Dreamed up by Sara. Powered by Blogger.

Hari Natal!

Friday, December 28, 2012

In every other year of my life before and probably every year after this, Christmas has been a quiet but entirely pleasant holiday, full of all the normal rituals and traditions. My family puts up a tree, we take time to decorate it, there's a lot of hurried shopping and gift wrapping, we hang our stockings, my brother and I go to our Grandma's house on Christmas Eve with our dad, just normal little things.

Christmas is a holiday mostly made up of those sorts of traditions, steeped in nostalgia and stubbornly clung to by most Americans. That includes young expats flung halfway across the world, living in a Muslim-majority country where Christmas is nothing more than an unfamiliar, completely commercial holiday recently imported from America with the likes of KFC and short-shorts.

Giant Christmas tree in Jakarta

My Christmas here in Indonesia was completely unique and by far the most memorable I've ever had.

All of us Americans living in Indonesia flew into Bandung the day before Christmas Eve, partly to attend Morgan's memorial (held in Bandung because that's where she lived) and partly so we could celebrate Christmas as a family. Bandung greeted us with a bit of confusion, and massive amounts of rain. The memorial ended up being a few hours after we arrived, when we (Avery and I at least) thought it'd be the next day.

We got dressed and attended the event, which was wonderful in that we got to remember Morgan for her life but also stressful in other ways, mostly due to some large cultural differences. Really, my experience in mourning and dealing with death in Indonesia can be very well described as 'an ordeal'. I really want to write a post about what's been happening, because it offers some cultural insight, but I don't think I'm ready to do that just yet.

After the memorial, we went out to dinner at a super fancy restaurant and slept in the empty house of an AFS volunteer. The next day: Christmas Eve! We all woke up and talked about how strange it was that it was Christmas Eve, because it didn't really feel like it. In a place like this, Christmas cheer is entirely self-produced, you can't just absorb it from commercials and overly decorated stores.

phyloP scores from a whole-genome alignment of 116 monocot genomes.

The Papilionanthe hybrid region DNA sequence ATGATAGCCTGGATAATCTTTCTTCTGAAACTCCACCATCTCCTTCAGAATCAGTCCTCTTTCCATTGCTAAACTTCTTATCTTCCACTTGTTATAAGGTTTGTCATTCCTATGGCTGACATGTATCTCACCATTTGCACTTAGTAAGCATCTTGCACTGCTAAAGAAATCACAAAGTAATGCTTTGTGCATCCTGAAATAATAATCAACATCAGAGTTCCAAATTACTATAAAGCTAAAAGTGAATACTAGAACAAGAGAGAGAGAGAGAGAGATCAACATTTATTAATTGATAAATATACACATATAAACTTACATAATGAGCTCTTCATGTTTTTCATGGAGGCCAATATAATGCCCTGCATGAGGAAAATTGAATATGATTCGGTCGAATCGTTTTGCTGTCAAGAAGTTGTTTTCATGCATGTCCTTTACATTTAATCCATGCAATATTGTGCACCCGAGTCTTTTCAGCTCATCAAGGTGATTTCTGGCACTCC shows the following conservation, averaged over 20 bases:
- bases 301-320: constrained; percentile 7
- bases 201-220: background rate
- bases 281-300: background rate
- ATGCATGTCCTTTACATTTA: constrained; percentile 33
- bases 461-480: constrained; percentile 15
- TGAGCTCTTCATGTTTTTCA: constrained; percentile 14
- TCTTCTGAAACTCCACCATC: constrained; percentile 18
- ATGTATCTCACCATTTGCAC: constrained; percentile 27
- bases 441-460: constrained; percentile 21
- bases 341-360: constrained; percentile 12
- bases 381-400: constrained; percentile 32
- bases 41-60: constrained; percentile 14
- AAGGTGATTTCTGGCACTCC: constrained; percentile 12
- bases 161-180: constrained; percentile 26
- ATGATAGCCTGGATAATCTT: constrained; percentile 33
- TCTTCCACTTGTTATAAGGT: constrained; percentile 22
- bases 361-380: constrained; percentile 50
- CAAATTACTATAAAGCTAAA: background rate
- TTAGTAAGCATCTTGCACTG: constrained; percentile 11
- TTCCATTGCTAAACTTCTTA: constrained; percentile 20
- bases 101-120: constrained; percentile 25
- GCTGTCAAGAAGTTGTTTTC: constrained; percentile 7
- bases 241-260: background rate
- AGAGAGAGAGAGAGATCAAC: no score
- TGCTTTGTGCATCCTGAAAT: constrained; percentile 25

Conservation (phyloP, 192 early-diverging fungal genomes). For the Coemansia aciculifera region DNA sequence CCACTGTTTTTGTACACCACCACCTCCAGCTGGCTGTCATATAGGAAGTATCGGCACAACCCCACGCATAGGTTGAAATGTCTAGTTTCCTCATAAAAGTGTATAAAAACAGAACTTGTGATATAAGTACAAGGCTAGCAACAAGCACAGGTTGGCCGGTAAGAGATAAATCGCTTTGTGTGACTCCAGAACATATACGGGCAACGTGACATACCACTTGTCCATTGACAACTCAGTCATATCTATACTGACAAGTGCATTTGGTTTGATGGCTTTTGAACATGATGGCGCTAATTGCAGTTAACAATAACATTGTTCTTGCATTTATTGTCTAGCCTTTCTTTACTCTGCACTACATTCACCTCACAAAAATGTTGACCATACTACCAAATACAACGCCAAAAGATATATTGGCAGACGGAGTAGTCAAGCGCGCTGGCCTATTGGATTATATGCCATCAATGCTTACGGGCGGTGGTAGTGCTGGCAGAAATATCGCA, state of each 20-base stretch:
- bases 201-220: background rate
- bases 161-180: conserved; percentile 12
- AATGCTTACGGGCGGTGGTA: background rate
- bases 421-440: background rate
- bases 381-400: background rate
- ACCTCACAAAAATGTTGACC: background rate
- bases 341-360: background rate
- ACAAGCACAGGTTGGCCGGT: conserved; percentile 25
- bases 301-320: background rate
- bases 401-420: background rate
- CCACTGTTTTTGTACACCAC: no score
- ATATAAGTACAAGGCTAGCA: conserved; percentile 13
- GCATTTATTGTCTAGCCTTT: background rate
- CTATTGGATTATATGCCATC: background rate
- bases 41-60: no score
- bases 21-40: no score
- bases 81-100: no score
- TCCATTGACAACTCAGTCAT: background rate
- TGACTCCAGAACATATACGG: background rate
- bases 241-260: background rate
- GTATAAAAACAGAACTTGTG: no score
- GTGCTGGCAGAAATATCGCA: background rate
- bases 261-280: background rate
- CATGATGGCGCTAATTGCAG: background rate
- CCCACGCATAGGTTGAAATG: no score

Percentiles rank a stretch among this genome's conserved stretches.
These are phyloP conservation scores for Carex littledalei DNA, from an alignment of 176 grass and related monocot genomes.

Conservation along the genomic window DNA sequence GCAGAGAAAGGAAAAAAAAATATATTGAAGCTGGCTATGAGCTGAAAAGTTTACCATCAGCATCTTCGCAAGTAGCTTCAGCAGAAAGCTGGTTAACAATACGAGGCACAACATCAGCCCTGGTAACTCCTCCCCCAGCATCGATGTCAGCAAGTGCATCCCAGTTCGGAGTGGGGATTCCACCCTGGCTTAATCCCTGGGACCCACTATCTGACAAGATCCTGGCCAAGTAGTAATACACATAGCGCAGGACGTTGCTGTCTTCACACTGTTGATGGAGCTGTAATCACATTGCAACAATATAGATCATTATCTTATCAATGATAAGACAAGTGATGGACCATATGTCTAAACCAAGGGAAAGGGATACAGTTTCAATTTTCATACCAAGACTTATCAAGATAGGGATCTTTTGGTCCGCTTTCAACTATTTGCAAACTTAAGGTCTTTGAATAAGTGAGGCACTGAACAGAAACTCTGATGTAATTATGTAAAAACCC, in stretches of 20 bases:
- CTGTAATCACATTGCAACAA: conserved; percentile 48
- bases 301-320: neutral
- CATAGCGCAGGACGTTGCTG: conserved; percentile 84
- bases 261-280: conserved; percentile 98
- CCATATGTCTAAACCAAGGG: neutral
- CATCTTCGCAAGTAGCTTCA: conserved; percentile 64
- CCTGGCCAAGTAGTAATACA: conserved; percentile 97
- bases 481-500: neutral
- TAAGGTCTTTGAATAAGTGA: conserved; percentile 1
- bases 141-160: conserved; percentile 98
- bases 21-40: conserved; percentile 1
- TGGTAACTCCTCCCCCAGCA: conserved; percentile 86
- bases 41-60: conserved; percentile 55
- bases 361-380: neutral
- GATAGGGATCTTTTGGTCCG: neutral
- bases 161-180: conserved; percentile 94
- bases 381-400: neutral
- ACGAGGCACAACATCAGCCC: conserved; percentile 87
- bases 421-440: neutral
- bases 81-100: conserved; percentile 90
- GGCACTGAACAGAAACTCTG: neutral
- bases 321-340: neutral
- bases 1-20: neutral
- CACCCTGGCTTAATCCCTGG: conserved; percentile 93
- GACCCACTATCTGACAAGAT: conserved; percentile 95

Our day consisted of visiting Hamza's house, seeing the view from their roof (which was perfectly safe, it's actually pretty common to be able to go on Indonesian roofs), and visiting a huge rock nearby where there was another amazing view. We saw the city from ojek (motorcycle public transport), angkot (little public buses) and on our feet walking. Bandung is breathtaking - it even feels a little familiar. The hills and the dense plant life remind me of Idaho and Oregon, both places that I miss immensely while I'm home in flat and normal Surabaya. It was even cold at times, a feeling that's become foreign to me after living here for so long!

We also went shopping for last-minute gifts and supplies for Christmas the next day, afterwards eating chicken porridge at a warung, surrounded by flies and our packages, elated with the joy of giving, and feeling like real Indonesians for a little while.

Christmas began in a bit of an unusual way: we took an hour or two to go by angkot back to Hamza's house. I can't even blame the Indonesians for staring that morning, we were a bit of a strange sight: seven bule, arms loaded with bags, one even carrying a giant stuffed panda wrapped in plastic (Hamza's gift for his younger host brother), sitting on angkot like it was the most normal thing in the world. And in a way, for us, it really is the most normal thing. We're just learning to embrace the odd moments as much as we can.

Naik angkot yaaa

To get all the way up to the house, however, we had to take becak. Avery and I used one, my first experience riding with three to a bike. It's not a big deal, as long as the person on the back holds on tight. But in the middle of the ride it started absolutely pouring rain, soaking us to the bone but completely thrilling us at the same time. We knew this would be something we'd never forget - blinking through streams of water, zipping through crowded Indonesian streets clutching packages to our chests, laughing about how all our friends in America were at home sleeping warm in their beds and we were out doing this.